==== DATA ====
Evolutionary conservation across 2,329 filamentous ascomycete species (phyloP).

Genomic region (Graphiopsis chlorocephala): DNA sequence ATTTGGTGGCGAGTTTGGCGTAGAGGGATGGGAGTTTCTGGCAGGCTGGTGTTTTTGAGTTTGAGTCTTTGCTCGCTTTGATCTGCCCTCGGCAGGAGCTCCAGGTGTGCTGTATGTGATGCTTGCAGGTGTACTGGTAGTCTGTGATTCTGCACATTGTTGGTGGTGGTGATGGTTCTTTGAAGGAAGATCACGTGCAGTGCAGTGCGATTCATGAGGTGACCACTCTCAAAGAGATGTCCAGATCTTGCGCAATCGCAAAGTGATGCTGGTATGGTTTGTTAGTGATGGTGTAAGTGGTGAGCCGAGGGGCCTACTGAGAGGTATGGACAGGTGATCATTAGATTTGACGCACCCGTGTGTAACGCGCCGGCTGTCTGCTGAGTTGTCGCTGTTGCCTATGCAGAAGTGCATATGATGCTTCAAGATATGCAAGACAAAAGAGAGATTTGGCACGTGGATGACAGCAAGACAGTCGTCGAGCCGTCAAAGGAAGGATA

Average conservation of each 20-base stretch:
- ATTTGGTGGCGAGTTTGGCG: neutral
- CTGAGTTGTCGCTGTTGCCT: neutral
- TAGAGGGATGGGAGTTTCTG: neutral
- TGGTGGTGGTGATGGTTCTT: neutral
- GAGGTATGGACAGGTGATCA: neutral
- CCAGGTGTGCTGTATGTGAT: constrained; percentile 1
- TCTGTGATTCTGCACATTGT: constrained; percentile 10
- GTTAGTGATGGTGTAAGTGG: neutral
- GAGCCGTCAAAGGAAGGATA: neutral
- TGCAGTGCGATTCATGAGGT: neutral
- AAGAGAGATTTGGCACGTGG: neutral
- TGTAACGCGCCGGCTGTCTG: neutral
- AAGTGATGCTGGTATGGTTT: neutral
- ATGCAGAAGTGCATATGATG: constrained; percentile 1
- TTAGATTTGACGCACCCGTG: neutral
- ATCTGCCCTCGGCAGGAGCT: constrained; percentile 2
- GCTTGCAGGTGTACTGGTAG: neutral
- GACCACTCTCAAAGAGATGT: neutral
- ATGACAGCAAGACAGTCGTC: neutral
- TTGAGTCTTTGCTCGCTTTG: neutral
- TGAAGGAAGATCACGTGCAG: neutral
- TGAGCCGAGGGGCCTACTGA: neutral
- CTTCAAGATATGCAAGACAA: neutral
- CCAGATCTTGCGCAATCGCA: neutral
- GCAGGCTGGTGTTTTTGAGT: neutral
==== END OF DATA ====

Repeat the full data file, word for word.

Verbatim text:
Evolutionary conservation across 2,329 filamentous ascomycete species (phyloP).

Genomic region (Graphiopsis chlorocephala): DNA sequence ATTTGGTGGCGAGTTTGGCGTAGAGGGATGGGAGTTTCTGGCAGGCTGGTGTTTTTGAGTTTGAGTCTTTGCTCGCTTTGATCTGCCCTCGGCAGGAGCTCCAGGTGTGCTGTATGTGATGCTTGCAGGTGTACTGGTAGTCTGTGATTCTGCACATTGTTGGTGGTGGTGATGGTTCTTTGAAGGAAGATCACGTGCAGTGCAGTGCGATTCATGAGGTGACCACTCTCAAAGAGATGTCCAGATCTTGCGCAATCGCAAAGTGATGCTGGTATGGTTTGTTAGTGATGGTGTAAGTGGTGAGCCGAGGGGCCTACTGAGAGGTATGGACAGGTGATCATTAGATTTGACGCACCCGTGTGTAACGCGCCGGCTGTCTGCTGAGTTGTCGCTGTTGCCTATGCAGAAGTGCATATGATGCTTCAAGATATGCAAGACAAAAGAGAGATTTGGCACGTGGATGACAGCAAGACAGTCGTCGAGCCGTCAAAGGAAGGATA

Average conservation of each 20-base stretch:
- ATTTGGTGGCGAGTTTGGCG: neutral
- CTGAGTTGTCGCTGTTGCCT: neutral
- TAGAGGGATGGGAGTTTCTG: neutral
- TGGTGGTGGTGATGGTTCTT: neutral
- GAGGTATGGACAGGTGATCA: neutral
- CCAGGTGTGCTGTATGTGAT: constrained; percentile 1
- TCTGTGATTCTGCACATTGT: constrained; percentile 10
- GTTAGTGATGGTGTAAGTGG: neutral
- GAGCCGTCAAAGGAAGGATA: neutral
- TGCAGTGCGATTCATGAGGT: neutral
- AAGAGAGATTTGGCACGTGG: neutral
- TGTAACGCGCCGGCTGTCTG: neutral
- AAGTGATGCTGGTATGGTTT: neutral
- ATGCAGAAGTGCATATGATG: constrained; percentile 1
- TTAGATTTGACGCACCCGTG: neutral
- ATCTGCCCTCGGCAGGAGCT: constrained; percentile 2
- GCTTGCAGGTGTACTGGTAG: neutral
- GACCACTCTCAAAGAGATGT: neutral
- ATGACAGCAAGACAGTCGTC: neutral
- TTGAGTCTTTGCTCGCTTTG: neutral
- TGAAGGAAGATCACGTGCAG: neutral
- TGAGCCGAGGGGCCTACTGA: neutral
- CTTCAAGATATGCAAGACAA: neutral
- CCAGATCTTGCGCAATCGCA: neutral
- GCAGGCTGGTGTTTTTGAGT: neutral